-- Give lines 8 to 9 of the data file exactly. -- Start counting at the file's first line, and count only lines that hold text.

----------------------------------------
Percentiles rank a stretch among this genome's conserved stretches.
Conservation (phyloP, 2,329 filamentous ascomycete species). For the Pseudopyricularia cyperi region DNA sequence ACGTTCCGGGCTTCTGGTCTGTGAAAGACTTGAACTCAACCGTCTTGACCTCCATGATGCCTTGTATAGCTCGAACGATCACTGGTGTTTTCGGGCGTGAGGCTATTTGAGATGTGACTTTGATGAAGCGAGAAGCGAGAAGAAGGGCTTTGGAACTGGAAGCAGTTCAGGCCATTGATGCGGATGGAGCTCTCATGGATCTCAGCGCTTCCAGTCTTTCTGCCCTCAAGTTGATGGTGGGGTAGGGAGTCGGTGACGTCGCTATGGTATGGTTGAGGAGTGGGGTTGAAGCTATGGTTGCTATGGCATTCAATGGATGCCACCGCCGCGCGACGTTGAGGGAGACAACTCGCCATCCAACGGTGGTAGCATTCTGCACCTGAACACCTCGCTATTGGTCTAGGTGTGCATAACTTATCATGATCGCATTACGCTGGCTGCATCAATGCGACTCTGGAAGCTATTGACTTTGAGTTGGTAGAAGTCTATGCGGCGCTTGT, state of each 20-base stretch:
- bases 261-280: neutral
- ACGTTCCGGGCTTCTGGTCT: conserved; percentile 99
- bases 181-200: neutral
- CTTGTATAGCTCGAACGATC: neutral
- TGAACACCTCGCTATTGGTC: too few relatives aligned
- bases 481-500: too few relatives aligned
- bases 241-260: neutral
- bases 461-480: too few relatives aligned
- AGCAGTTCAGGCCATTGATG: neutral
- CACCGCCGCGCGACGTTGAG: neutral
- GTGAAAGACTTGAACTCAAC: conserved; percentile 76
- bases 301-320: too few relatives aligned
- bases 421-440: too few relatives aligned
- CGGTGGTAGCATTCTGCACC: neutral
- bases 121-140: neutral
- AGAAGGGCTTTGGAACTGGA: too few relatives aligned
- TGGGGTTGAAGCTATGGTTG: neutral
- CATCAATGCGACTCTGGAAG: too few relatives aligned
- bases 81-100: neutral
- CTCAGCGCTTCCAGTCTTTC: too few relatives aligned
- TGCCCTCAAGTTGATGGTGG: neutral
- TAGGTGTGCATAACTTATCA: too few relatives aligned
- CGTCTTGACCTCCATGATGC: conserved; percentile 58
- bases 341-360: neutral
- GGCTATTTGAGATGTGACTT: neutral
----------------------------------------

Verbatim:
- bases 481-500: too few relatives aligned
- bases 241-260: neutral